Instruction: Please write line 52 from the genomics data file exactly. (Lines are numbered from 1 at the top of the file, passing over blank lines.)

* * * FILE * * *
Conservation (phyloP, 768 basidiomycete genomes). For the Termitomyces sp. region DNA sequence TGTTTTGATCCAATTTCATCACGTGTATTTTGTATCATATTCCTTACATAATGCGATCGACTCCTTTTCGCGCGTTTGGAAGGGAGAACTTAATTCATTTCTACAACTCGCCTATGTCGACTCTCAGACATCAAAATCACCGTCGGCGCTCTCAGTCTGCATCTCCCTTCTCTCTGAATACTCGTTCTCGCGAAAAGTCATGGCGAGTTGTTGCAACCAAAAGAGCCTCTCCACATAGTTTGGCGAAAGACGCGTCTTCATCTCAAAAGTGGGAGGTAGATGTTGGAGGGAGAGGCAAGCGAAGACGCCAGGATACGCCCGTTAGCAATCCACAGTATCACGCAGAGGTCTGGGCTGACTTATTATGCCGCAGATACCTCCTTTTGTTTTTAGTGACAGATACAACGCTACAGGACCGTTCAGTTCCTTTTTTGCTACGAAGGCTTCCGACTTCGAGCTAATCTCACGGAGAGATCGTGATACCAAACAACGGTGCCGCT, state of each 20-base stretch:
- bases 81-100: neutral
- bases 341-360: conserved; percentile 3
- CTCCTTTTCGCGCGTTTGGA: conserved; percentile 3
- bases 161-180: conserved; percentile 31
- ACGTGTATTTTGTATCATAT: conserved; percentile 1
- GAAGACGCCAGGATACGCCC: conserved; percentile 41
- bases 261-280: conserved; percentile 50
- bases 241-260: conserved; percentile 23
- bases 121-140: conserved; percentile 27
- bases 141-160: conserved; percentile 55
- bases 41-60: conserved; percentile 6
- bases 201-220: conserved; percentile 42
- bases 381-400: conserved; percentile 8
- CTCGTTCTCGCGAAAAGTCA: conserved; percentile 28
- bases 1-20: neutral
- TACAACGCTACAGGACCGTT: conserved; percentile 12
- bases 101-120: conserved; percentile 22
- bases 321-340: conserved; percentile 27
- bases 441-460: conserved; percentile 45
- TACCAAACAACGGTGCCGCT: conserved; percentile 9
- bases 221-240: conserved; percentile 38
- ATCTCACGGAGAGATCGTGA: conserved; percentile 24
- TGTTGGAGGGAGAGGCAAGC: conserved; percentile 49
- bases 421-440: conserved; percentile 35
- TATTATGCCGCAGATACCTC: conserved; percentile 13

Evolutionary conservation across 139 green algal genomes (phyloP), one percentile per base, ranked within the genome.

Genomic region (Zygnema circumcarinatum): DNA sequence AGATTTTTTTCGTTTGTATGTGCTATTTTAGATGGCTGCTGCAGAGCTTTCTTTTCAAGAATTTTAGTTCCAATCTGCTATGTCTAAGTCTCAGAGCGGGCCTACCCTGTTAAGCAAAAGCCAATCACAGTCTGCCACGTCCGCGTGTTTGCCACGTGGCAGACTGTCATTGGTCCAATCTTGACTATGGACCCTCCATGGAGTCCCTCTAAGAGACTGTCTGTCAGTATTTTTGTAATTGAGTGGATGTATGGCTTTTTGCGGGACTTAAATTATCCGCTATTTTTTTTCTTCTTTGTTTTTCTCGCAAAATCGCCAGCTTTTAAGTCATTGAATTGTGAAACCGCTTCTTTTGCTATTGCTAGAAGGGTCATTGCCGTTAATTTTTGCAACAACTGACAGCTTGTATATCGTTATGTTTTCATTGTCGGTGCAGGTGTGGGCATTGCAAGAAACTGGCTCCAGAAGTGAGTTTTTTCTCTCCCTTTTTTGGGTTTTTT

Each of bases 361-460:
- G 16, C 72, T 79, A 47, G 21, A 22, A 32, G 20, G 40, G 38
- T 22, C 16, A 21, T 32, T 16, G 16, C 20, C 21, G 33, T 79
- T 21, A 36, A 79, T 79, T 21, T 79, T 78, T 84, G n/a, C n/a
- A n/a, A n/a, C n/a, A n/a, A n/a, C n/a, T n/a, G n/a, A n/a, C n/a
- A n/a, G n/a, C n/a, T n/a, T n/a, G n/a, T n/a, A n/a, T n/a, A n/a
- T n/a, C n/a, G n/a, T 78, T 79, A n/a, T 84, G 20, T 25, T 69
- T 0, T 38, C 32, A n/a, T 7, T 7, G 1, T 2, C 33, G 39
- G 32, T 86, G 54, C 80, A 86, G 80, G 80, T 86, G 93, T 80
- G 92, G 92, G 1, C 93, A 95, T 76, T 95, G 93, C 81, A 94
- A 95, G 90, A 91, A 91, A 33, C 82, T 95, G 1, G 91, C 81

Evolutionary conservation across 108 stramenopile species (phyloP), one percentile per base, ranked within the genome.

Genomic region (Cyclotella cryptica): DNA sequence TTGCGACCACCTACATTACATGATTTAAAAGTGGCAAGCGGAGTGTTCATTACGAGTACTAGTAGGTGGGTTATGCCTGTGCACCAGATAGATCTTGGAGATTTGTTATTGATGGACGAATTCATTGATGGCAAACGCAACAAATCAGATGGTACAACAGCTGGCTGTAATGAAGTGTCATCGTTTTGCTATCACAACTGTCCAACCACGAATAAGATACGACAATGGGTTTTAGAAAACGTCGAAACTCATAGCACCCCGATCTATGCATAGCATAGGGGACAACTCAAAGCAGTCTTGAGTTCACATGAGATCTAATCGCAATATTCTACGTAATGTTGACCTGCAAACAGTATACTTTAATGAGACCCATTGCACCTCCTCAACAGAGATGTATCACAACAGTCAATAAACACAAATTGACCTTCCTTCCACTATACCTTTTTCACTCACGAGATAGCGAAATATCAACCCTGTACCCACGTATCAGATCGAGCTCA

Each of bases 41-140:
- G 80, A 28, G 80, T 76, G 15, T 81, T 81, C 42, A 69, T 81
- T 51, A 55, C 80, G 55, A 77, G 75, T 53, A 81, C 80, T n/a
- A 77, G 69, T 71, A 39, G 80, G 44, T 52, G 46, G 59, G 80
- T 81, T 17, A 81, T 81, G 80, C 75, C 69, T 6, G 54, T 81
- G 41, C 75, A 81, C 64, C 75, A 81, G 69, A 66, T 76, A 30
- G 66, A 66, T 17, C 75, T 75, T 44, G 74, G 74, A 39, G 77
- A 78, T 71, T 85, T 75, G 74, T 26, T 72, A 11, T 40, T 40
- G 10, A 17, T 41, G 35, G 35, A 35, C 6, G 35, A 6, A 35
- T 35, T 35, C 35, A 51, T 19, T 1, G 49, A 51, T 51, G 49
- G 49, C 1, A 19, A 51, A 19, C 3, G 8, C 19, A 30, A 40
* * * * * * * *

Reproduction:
- G 49, C 1, A 19, A 51, A 19, C 3, G 8, C 19, A 30, A 40